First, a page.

Uses and properties of bioactive peptides in skin care


1. Arterra Bioscience SpA, Naples, Italy
2. Vitalab Srl, Naples, Italy


Bioactive peptides are short amino acid chains having relevant physiological roles in living organisms, including humans and plants. In our body peptides exert a wide range of activities modulating very important functions during development in every cell and organ. Similarly, in plants peptides regulate cell growth and differentiation and are involved in the defence response against pathogens, suggesting common conserved mechanisms during evolution. Thanks to their multiple roles, different types of peptides, both natural and synthetic, have drawn particular interest in skin care, as they have been claimed to be effective, safe and well tolerated by the consumers. In this review we aim at providing examples on the use of plant derived bioactive peptides as ingredients in skin care, discussing the current knowledge about their biological functions and highlighting their differences and advantages compared to peptides deriving from chemical synthesis and animal sources.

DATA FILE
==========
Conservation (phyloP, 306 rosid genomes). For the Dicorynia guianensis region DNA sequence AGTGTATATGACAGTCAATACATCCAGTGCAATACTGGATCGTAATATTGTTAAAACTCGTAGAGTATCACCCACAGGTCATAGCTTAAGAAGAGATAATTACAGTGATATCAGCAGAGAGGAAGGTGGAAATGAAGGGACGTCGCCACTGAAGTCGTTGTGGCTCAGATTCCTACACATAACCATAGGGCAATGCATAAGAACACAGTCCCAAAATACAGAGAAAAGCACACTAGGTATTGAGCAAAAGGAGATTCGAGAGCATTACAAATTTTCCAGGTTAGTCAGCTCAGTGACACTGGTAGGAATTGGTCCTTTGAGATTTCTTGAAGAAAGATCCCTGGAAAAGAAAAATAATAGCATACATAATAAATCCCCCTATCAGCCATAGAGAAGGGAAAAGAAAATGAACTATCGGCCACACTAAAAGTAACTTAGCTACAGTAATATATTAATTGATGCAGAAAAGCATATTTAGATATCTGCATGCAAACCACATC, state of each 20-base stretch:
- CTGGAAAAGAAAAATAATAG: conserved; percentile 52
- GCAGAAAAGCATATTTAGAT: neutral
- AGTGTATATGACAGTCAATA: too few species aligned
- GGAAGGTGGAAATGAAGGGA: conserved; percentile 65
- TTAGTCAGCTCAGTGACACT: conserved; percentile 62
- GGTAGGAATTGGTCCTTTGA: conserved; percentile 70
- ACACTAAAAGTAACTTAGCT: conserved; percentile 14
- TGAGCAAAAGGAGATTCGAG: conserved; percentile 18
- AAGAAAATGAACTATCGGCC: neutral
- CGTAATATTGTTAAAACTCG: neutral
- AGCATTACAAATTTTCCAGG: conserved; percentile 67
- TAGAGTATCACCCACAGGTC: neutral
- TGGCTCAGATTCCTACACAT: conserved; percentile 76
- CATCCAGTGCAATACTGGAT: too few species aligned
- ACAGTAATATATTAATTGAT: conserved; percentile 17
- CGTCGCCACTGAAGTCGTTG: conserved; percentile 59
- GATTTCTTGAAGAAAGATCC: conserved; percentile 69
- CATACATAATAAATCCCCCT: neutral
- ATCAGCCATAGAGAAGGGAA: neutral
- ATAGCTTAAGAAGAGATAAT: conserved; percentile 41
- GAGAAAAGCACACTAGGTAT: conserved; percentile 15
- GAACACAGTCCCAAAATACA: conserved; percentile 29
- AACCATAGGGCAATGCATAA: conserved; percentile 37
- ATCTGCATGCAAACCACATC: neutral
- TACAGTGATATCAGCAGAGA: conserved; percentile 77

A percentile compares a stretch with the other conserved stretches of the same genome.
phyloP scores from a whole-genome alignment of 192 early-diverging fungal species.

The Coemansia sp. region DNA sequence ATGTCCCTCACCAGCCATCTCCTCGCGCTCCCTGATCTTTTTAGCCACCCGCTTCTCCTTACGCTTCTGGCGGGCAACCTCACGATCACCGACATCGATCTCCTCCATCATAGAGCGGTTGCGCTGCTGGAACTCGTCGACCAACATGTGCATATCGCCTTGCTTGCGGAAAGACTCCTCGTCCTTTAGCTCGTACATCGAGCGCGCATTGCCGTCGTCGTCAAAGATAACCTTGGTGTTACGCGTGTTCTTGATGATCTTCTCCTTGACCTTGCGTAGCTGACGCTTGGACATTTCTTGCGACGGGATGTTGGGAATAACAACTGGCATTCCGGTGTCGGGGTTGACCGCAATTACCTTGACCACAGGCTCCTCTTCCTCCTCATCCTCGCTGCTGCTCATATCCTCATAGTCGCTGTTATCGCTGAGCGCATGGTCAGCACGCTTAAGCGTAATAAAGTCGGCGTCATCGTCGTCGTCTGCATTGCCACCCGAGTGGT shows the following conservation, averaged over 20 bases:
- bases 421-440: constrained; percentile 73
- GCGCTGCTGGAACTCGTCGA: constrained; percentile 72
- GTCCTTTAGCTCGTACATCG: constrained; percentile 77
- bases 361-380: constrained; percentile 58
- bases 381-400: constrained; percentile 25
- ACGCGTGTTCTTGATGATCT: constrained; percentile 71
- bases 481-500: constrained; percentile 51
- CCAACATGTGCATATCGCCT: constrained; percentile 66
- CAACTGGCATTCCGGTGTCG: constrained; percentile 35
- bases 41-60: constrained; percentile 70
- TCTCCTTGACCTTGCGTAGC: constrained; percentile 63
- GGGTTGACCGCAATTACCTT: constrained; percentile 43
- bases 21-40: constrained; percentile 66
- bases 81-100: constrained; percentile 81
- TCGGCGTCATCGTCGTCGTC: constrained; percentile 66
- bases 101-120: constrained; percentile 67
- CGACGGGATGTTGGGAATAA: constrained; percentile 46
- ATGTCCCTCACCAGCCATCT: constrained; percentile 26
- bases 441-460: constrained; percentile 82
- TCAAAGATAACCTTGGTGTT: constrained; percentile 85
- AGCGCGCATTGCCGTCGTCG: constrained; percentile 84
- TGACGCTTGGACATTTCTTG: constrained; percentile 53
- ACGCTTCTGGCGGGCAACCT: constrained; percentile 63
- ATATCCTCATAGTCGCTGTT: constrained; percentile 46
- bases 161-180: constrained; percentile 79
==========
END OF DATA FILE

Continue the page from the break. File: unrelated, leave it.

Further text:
Peptides are short chains of amino acids, generally ranging from 2 to 20 units, and are defined as “bioactive” when they exert biological activities in living organisms, whose specificity and efficacy level depend on their amino acid sequence and 3D conformation. Many bioactive peptides (BP) have evolved important biological functions by interacting with a large number of macromolecules and biochemical compounds, thus modulating several physiological conditions in cells through the up- or down-regulation of the expression of regulatory genes (1). There are many examples of endogenous BP involved in a wide number of therapeutic activities in human cells, from anti-oxidant to anti-tumoral and anti-inflammatory. The most known example of antioxidant peptide, ubiquitously present in all organisms, is the tripeptide glutathione (γ-QCG), which regulates the cellular redox balance and protects the cells from oxidation damage (2). The Angiotensin hormone peptides have key roles in vasoconstriction by binding the ACE enzyme/receptor in different type of cells (3) and, due to the importance that ACE2 has gained in the ...